“The assertion to the mother and others were ostensibly given greater credibility by the fact that at the time the father was a mental health nurse; he may be thought (and doubtless wanted to be thought) to have drawn on specialist expertise or experience to make his diagnosis/assertion.”
The Honourable Mr Justice Cobb said he also found that three allegations of sexually inappropriate behaviour at the man’s mental health workplace with vulnerable people – including to a 16 year old – showed: “the father is a man who has a history of inappropriate attitudes towards vulnerable females, and of crossing personal boundaries with such vulnerable people.”
The Honourable Mr Justice Cobb concluded: “Given my findings of domestic abuse, it will be necessary for me to consider the impact which that abuse has had on the mother and (child).
“To some extent I have been able to see the effect on the mother already given her obvious and extreme distress in court. In light of that evaluation, it will be necessary for me to determine what orders are to be made for the future protection and welfare of the mother and (child).”
Further evidence and submissions will be needed in regards to contact arrangements.
The Royal Court of Appeal – the second highest court in operation –held the review in January 2021 to consider how the four family court cases, where rape, domestic abuse and/or coercive control allegations were involved, were dealt with.
Family courts are bound to consider under Practice Direction 12J whether a child is at risk due to abuse in a relationship and to apply this knowledge when making orders for child access.
The appeal was instrumental in changes to family court training and amendments to Domestic Abuse legislation. It also won Family Law Case of the Year at The Family Law Awards 2021.
Domestic Abuse Bill
In April last year the Domestic Abuse Bill passed both Houses of Parliament and was signed into law.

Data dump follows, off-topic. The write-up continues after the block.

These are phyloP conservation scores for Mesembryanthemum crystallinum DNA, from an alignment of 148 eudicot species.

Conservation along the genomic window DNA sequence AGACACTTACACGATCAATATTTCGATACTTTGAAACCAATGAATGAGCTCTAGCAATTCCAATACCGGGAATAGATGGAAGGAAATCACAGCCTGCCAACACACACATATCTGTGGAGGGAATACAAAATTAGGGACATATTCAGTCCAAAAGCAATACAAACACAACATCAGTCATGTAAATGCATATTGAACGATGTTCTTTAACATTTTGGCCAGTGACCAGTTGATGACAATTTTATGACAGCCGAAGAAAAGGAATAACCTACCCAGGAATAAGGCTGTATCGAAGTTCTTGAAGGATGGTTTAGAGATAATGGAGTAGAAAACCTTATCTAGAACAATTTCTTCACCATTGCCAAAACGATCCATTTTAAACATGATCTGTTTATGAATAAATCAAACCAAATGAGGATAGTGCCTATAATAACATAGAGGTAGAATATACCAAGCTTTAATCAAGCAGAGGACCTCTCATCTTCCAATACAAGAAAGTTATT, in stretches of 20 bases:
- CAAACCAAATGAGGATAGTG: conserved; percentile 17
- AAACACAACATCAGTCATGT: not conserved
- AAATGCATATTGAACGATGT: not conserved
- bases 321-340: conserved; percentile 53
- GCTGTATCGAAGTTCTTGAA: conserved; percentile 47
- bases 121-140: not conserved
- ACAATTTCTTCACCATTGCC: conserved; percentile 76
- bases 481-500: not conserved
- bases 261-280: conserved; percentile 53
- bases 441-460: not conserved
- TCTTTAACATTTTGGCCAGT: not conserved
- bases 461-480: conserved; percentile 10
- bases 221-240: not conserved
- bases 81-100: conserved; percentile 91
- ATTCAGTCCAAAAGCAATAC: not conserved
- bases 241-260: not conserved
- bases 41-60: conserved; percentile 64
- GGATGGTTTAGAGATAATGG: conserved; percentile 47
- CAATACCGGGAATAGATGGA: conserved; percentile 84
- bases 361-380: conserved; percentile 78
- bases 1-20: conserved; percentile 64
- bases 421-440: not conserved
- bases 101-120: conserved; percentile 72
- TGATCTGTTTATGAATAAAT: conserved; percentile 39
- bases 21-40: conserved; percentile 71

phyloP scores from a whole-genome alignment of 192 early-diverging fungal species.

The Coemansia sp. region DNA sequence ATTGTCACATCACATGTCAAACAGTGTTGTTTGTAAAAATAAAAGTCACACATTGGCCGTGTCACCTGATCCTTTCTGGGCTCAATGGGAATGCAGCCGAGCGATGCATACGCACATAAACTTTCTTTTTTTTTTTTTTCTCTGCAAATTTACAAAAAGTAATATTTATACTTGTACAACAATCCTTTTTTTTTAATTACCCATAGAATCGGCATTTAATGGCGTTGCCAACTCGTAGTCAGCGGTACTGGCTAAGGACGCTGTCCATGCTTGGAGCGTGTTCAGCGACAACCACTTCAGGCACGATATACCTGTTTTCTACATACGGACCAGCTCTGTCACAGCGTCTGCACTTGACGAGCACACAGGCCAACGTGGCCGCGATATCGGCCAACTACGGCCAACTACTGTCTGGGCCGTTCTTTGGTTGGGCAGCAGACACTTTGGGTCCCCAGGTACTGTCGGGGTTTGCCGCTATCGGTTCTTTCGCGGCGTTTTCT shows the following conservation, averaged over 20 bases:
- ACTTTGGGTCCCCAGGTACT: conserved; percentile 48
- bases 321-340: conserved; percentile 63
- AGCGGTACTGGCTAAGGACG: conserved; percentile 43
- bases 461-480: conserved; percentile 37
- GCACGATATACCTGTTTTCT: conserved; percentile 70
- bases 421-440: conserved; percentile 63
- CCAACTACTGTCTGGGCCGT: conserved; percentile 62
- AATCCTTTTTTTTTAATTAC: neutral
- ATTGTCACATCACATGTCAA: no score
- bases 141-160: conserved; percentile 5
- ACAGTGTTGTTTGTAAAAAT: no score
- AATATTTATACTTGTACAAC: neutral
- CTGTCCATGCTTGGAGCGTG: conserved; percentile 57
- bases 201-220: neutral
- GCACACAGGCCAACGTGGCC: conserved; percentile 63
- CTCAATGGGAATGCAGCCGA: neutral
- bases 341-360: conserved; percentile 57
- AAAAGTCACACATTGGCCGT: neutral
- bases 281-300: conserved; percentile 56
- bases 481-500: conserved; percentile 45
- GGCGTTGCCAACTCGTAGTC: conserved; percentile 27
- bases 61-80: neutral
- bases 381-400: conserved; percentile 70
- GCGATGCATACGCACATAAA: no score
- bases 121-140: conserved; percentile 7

The Domestic Abuse Act provides further protections to the millions of people who experience domestic abuse and strengthen measures to tackle perpetrators.
For the first time in history there is a wide-ranging legal definition of domestic abuse which incorporates a range of abuses beyond physical violence, including emotional, coercive or controlling behaviour, and economic abuse.
The measures include important new protections and support for victims ensuring that abusers will no longer be allowed to directly cross-examine their victims in the family and civil courts and give victims better access to special measures in the courtroom to help prevent intimidation – such as protective screens and giving evidence via video link.
Under the act police are also given new powers including Domestic Abuse Protection Notices providing victims with immediate protection from abusers, while courts are given power to hand out new Domestic Abuse Protection Orders to help prevent offending by forcing perpetrators to take steps to change their behaviour, including seeking mental health support or drug and alcohol rehabilitation.
A new offence of non-fatal strangulation has been added, extending an offence to cover the threat to disclose intimate images, and clarifying the law to further clamp down on claims of “rough sex gone wrong” in cases involving death or serious injury.
Other measures included in the act include:
- extending the controlling or coercive behaviour offence to cover post-separation abuse
- explicitly recognise children as victims if they see, hear or experience the effects of abuse
- establish in law the office of Domestic Abuse Commissioner and set out the Commissioner’s functions and powers
- placing a duty on local authorities in England to provide support to victims of domestic abuse and their children in refuges and other safe accommodation
- provide that all eligible homeless victims of domestic abuse automatically have ‘priority need’ for homelessness assistance
- place the guidance supporting the Domestic Violence Disclosure Scheme (“Clare’s law”) on a statutory footing